I found in my reading for my dissertation people do not always disclose their disabilities. The failure to disclose could indicate people with disabilities do not want to be judged, invoke stigma about disability, or be treated differently than the people without disabilities. People with disabilities would rather risk struggling academically rather than face the stigma, stereotyping, and status loss society places on people with disabilities.
When you get a bunch of passionate people together, emotions can run high and interactions can become less than cordial. This is the time when WP:NOTTHERAPY is used. Unintentionally, this mentality might be serving to only further alienate current and potential contributors.
While McMillen’s article does have the intent to bring more attention to the potentially distressing effects of being an active contributor, I do disagree with one point:
Depending on the reader, its tone might be perceived as just snarky or dismissive enough to rub a distressed editor the wrong way.
I am not distressed or someone with a disability, yet I perceive the WP:NOTTHERAPY as “snarky and dismissive.” It is inappropriate. Maybe this has to do with my overall empathy. Or my hope to not exclude a valuable population of contributors. Or maybe others agree with me and it’s time to take that essay down and decommission its function in disputes.
This emergency response system was established in 2010 by Philippe Beaudette…
I am glad there is a response system in place to support community members in distress. The fear of invoking stigma can prevent people with disabilities from pursuing support. WP:NOTTHERAPY only helps to further the stigma associated with mental disabilities and seeking therapy. Many people could benefit from therapy, but choose to not seek therapy. This illustrates the personal impact of societal stigmatization of disability.
Having a mental, or an “invisible,” disability does not lessen the effect of stigmatized actions and remarks on the person. Disabilities, both physical and “invisible,” can affect people in various ways. Conflating poor behavior with people with disabilities does not help “write an encyclopedia,” but stifles the much needed diversity in the community.
Wikipedia is therapy…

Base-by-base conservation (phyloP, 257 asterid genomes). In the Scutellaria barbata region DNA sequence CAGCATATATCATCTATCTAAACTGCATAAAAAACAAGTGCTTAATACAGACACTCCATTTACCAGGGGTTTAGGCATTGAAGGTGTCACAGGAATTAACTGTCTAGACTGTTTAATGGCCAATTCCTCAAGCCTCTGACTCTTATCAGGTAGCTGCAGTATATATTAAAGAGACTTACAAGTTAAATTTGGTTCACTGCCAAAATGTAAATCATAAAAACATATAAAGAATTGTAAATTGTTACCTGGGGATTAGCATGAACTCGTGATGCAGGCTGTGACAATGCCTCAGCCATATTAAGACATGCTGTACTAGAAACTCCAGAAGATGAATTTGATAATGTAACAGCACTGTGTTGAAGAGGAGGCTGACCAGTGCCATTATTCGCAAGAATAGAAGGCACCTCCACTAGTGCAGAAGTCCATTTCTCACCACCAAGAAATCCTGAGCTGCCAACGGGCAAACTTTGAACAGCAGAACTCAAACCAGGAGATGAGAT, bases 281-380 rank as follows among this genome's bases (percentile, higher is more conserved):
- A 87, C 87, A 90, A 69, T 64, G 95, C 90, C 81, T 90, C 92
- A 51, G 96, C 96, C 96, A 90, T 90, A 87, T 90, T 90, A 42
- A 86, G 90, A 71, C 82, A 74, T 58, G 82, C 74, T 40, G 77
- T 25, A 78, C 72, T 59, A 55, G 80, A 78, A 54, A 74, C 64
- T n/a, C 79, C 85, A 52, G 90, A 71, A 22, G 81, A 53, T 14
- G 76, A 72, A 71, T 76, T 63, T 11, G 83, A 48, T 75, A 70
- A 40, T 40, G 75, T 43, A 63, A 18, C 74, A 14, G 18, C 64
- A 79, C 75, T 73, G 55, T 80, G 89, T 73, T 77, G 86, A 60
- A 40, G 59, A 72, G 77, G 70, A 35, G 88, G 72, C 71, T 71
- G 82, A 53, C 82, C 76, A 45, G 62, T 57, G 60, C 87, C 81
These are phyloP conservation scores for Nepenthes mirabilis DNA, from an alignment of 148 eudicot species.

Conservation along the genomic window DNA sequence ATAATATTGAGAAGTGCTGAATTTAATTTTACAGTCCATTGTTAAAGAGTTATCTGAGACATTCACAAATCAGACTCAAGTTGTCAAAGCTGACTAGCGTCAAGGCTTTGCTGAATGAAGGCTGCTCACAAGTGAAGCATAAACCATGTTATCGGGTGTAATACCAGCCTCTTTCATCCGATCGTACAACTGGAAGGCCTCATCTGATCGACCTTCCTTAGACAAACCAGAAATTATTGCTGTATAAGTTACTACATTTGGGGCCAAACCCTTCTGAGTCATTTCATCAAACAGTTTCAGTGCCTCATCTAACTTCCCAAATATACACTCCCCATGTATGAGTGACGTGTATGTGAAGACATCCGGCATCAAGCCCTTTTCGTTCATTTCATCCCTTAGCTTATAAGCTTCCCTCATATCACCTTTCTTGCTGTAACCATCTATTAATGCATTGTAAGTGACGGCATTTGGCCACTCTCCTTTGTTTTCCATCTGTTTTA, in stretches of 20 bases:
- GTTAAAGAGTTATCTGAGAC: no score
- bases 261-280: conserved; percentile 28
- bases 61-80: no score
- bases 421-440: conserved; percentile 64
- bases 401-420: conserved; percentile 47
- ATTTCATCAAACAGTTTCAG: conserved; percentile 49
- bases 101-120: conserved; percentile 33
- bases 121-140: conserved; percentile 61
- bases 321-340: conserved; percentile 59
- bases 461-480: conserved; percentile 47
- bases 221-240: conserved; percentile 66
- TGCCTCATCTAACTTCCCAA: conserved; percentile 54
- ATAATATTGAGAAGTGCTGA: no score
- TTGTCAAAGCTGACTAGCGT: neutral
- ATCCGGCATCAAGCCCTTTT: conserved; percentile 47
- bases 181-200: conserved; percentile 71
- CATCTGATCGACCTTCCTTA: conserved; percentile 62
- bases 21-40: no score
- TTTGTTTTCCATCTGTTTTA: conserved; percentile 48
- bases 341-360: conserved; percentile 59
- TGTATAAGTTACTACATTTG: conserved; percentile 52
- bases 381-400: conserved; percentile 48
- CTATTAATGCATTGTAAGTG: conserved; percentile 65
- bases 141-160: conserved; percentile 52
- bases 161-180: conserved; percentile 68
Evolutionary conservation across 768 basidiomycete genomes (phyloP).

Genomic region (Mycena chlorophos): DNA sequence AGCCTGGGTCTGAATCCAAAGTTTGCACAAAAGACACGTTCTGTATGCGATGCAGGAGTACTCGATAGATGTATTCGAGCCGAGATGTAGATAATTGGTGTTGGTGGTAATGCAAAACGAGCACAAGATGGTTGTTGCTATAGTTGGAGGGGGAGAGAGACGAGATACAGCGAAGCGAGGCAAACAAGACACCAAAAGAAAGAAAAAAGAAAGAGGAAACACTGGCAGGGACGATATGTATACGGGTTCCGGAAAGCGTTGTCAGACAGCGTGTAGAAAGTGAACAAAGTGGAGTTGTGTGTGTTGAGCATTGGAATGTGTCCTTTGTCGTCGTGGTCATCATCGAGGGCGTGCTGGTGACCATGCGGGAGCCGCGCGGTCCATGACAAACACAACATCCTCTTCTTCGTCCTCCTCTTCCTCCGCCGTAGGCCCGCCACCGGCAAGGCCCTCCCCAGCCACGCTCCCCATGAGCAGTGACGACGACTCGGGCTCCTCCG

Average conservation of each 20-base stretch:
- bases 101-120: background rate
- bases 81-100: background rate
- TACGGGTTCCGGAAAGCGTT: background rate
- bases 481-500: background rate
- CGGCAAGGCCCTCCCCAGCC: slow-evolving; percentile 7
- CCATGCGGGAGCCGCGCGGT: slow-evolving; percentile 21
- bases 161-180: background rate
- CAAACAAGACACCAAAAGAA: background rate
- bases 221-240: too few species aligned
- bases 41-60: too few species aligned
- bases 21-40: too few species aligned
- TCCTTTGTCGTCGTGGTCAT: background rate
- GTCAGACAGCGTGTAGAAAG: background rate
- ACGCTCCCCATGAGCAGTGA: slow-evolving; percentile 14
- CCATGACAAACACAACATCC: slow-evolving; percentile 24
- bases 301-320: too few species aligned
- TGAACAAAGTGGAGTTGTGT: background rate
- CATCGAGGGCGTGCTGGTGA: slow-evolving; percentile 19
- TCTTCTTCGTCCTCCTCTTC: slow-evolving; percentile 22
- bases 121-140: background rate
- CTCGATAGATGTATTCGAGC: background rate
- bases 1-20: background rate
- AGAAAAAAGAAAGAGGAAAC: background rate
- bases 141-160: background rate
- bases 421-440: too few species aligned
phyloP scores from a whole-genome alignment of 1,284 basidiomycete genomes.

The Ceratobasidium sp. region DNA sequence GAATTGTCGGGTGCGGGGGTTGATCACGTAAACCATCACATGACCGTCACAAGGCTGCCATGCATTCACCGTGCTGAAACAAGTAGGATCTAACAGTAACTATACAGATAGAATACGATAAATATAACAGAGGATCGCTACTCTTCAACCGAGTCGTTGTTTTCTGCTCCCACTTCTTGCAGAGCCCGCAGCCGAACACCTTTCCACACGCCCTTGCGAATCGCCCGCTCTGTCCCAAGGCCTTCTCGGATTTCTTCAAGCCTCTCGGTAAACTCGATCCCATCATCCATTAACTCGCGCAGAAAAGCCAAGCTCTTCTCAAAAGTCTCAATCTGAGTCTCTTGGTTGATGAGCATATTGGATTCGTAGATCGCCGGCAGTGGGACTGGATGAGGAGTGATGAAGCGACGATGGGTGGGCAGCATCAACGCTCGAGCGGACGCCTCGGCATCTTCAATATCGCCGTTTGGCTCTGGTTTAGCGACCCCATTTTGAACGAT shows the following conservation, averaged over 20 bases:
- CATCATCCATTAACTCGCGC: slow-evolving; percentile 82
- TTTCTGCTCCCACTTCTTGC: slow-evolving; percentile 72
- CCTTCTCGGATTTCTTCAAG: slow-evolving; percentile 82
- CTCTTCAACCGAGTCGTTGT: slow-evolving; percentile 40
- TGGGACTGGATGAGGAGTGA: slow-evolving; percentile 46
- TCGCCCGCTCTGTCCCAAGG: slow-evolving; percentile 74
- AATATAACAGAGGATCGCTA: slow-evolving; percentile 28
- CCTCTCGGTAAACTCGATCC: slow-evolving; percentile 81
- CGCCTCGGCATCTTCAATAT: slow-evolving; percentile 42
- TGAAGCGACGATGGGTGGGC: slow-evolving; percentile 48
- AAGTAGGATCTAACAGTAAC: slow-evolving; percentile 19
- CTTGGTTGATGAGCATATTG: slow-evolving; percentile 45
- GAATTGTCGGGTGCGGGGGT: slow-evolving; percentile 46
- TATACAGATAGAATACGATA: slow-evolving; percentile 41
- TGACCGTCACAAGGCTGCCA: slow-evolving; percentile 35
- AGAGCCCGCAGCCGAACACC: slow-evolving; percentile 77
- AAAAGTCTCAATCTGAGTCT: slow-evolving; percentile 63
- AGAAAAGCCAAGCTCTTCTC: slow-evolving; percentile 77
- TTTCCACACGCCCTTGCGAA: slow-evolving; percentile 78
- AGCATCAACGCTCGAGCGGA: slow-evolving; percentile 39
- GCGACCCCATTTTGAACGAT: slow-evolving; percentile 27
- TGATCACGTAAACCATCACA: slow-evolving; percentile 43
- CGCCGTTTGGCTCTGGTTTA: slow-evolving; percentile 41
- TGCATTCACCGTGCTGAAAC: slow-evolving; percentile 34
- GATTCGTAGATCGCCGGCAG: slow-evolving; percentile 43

I argue that contributing to Wikipedia is therapy. No, no activity can replace actual therapy, but there are benefits to contributing. After a stressful day, I feel reinvigorated because I’m having an effect on the available free knowledge. I feel excited immersing myself in solving content puzzles. I laugh, saying, “How’d I get here?” after going down rabbit hole after rabbit hole of interesting content. After a day of fighting the good fight for education equality, this knowledge-nerd is rejuvenated by family, food, and Wikipedia.
I am actually really curious to find out about the people with disabilities who are contributors on Wikipedia. If you’d like to collaborate on this investigation of the lived experiences of contributors with disabilities on Wikipedia, email me.
Make sure you do you.
If you are experiencing feelings that affect your enjoyment of daily life or negatively affect your daily activities, please do seek counseling. No other activity can replace seeing a qualified counselor. The counselor can provide you with resources and tools so you can enjoy the one life you live.
If you are experiencing thoughts of suicide, know the suicide is preventable and you must get immediate help. Help can be found at suicide.org.
My dissertation is titled An Exploration of the Lived Experiences of College Students with Disabilities. Some of my friends and colleagues attended to hear the great research. Now you get to watch it and share it with your friends and colleagues! The SlideShare is below as well.
Currently I am listening to the audiobook of Year of Yes by Shonda Rhimes (she’s the writer behind Grey’s Anatomy, Scandal, awesome TV, etc.).
Yesterday Shonda read a chapter and basically posed the question for readers to ask themselves “Who am I?”
This is the second time I have heard that phrase this week, in suggestion for the listener to ask themselves. The first time, I sat and thought, “Wow. I don’t know. I’m nobody.”
Today I am writing my methodology chapter for my research proposal for my dissertation. I read my “Personal Truths” section I wrote some months ago. I got teary eyed.
While I won’t bore you with the whole bit, here is a section of my “Personal Truths.”
This is who I am: